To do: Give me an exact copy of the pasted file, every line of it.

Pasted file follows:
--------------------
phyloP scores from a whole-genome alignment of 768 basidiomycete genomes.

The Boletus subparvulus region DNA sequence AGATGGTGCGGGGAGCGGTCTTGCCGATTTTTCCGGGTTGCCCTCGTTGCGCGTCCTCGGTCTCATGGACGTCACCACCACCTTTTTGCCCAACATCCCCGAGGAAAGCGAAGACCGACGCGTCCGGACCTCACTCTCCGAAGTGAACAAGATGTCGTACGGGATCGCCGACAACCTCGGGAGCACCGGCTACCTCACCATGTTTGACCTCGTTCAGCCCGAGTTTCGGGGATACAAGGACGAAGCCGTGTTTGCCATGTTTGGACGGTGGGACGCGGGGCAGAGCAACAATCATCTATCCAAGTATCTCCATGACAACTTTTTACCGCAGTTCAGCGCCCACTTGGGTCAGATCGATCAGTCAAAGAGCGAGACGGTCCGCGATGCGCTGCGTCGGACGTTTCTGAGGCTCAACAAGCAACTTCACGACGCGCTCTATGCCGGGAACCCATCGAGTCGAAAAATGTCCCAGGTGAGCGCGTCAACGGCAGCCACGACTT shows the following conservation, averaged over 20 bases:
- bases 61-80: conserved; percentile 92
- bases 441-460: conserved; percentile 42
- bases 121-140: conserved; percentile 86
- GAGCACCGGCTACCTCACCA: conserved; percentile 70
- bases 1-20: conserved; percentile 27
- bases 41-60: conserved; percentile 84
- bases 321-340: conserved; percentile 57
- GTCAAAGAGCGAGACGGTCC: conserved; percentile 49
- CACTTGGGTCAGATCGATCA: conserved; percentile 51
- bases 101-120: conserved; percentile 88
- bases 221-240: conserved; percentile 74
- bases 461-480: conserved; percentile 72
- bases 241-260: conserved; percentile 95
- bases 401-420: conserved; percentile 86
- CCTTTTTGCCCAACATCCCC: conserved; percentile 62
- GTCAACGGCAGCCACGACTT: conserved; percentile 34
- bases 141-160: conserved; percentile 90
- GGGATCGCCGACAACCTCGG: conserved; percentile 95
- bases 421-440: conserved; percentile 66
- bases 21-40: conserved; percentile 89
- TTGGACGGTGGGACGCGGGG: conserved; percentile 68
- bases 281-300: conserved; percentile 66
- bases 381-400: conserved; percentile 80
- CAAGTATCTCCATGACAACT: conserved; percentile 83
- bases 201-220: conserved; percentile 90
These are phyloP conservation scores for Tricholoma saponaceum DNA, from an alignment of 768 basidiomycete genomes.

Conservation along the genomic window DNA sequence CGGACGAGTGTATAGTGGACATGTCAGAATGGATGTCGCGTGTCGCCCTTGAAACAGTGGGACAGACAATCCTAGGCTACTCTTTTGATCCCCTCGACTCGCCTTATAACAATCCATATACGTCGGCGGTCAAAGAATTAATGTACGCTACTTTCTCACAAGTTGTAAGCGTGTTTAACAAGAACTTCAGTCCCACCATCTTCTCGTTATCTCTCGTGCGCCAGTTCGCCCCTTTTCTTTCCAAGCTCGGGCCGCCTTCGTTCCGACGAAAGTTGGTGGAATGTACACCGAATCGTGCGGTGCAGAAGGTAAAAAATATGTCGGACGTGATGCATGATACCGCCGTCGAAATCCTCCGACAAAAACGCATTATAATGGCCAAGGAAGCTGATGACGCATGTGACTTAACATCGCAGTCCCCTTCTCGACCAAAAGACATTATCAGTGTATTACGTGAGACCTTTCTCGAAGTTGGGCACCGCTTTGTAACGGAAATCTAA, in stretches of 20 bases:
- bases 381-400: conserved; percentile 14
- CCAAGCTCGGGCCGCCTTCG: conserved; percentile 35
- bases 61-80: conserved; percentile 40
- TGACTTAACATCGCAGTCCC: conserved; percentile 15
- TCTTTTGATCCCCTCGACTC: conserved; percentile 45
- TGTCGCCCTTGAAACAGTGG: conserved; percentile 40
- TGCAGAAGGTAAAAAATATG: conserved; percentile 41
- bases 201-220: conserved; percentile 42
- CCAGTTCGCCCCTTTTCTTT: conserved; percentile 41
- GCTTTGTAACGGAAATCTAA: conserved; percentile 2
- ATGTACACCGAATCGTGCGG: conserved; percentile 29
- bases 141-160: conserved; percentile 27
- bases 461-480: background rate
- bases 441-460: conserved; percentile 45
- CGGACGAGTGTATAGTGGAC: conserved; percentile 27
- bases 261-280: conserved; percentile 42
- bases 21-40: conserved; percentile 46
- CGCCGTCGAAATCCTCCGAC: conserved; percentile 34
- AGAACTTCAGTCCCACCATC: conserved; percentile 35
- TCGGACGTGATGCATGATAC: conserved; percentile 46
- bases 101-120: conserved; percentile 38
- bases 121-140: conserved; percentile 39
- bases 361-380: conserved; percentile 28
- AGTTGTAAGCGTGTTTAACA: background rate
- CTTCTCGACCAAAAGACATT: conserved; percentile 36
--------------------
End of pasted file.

phyloP scores from a whole-genome alignment of 768 basidiomycete genomes.

The Boletus subparvulus region DNA sequence AGATGGTGCGGGGAGCGGTCTTGCCGATTTTTCCGGGTTGCCCTCGTTGCGCGTCCTCGGTCTCATGGACGTCACCACCACCTTTTTGCCCAACATCCCCGAGGAAAGCGAAGACCGACGCGTCCGGACCTCACTCTCCGAAGTGAACAAGATGTCGTACGGGATCGCCGACAACCTCGGGAGCACCGGCTACCTCACCATGTTTGACCTCGTTCAGCCCGAGTTTCGGGGATACAAGGACGAAGCCGTGTTTGCCATGTTTGGACGGTGGGACGCGGGGCAGAGCAACAATCATCTATCCAAGTATCTCCATGACAACTTTTTACCGCAGTTCAGCGCCCACTTGGGTCAGATCGATCAGTCAAAGAGCGAGACGGTCCGCGATGCGCTGCGTCGGACGTTTCTGAGGCTCAACAAGCAACTTCACGACGCGCTCTATGCCGGGAACCCATCGAGTCGAAAAATGTCCCAGGTGAGCGCGTCAACGGCAGCCACGACTT shows the following conservation, averaged over 20 bases:
- bases 61-80: conserved; percentile 92
- bases 441-460: conserved; percentile 42
- bases 121-140: conserved; percentile 86
- GAGCACCGGCTACCTCACCA: conserved; percentile 70
- bases 1-20: conserved; percentile 27
- bases 41-60: conserved; percentile 84
- bases 321-340: conserved; percentile 57
- GTCAAAGAGCGAGACGGTCC: conserved; percentile 49
- CACTTGGGTCAGATCGATCA: conserved; percentile 51
- bases 101-120: conserved; percentile 88
- bases 221-240: conserved; percentile 74
- bases 461-480: conserved; percentile 72
- bases 241-260: conserved; percentile 95
- bases 401-420: conserved; percentile 86
- CCTTTTTGCCCAACATCCCC: conserved; percentile 62
- GTCAACGGCAGCCACGACTT: conserved; percentile 34
- bases 141-160: conserved; percentile 90
- GGGATCGCCGACAACCTCGG: conserved; percentile 95
- bases 421-440: conserved; percentile 66
- bases 21-40: conserved; percentile 89
- TTGGACGGTGGGACGCGGGG: conserved; percentile 68
- bases 281-300: conserved; percentile 66
- bases 381-400: conserved; percentile 80
- CAAGTATCTCCATGACAACT: conserved; percentile 83
- bases 201-220: conserved; percentile 90
These are phyloP conservation scores for Tricholoma saponaceum DNA, from an alignment of 768 basidiomycete genomes.

Conservation along the genomic window DNA sequence CGGACGAGTGTATAGTGGACATGTCAGAATGGATGTCGCGTGTCGCCCTTGAAACAGTGGGACAGACAATCCTAGGCTACTCTTTTGATCCCCTCGACTCGCCTTATAACAATCCATATACGTCGGCGGTCAAAGAATTAATGTACGCTACTTTCTCACAAGTTGTAAGCGTGTTTAACAAGAACTTCAGTCCCACCATCTTCTCGTTATCTCTCGTGCGCCAGTTCGCCCCTTTTCTTTCCAAGCTCGGGCCGCCTTCGTTCCGACGAAAGTTGGTGGAATGTACACCGAATCGTGCGGTGCAGAAGGTAAAAAATATGTCGGACGTGATGCATGATACCGCCGTCGAAATCCTCCGACAAAAACGCATTATAATGGCCAAGGAAGCTGATGACGCATGTGACTTAACATCGCAGTCCCCTTCTCGACCAAAAGACATTATCAGTGTATTACGTGAGACCTTTCTCGAAGTTGGGCACCGCTTTGTAACGGAAATCTAA, in stretches of 20 bases:
- bases 381-400: conserved; percentile 14
- CCAAGCTCGGGCCGCCTTCG: conserved; percentile 35
- bases 61-80: conserved; percentile 40
- TGACTTAACATCGCAGTCCC: conserved; percentile 15
- TCTTTTGATCCCCTCGACTC: conserved; percentile 45
- TGTCGCCCTTGAAACAGTGG: conserved; percentile 40
- TGCAGAAGGTAAAAAATATG: conserved; percentile 41
- bases 201-220: conserved; percentile 42
- CCAGTTCGCCCCTTTTCTTT: conserved; percentile 41
- GCTTTGTAACGGAAATCTAA: conserved; percentile 2
- ATGTACACCGAATCGTGCGG: conserved; percentile 29
- bases 141-160: conserved; percentile 27
- bases 461-480: background rate
- bases 441-460: conserved; percentile 45
- CGGACGAGTGTATAGTGGAC: conserved; percentile 27
- bases 261-280: conserved; percentile 42
- bases 21-40: conserved; percentile 46
- CGCCGTCGAAATCCTCCGAC: conserved; percentile 34
- AGAACTTCAGTCCCACCATC: conserved; percentile 35
- TCGGACGTGATGCATGATAC: conserved; percentile 46
- bases 101-120: conserved; percentile 38
- bases 121-140: conserved; percentile 39
- bases 361-380: conserved; percentile 28
- AGTTGTAAGCGTGTTTAACA: background rate
- CTTCTCGACCAAAAGACATT: conserved; percentile 36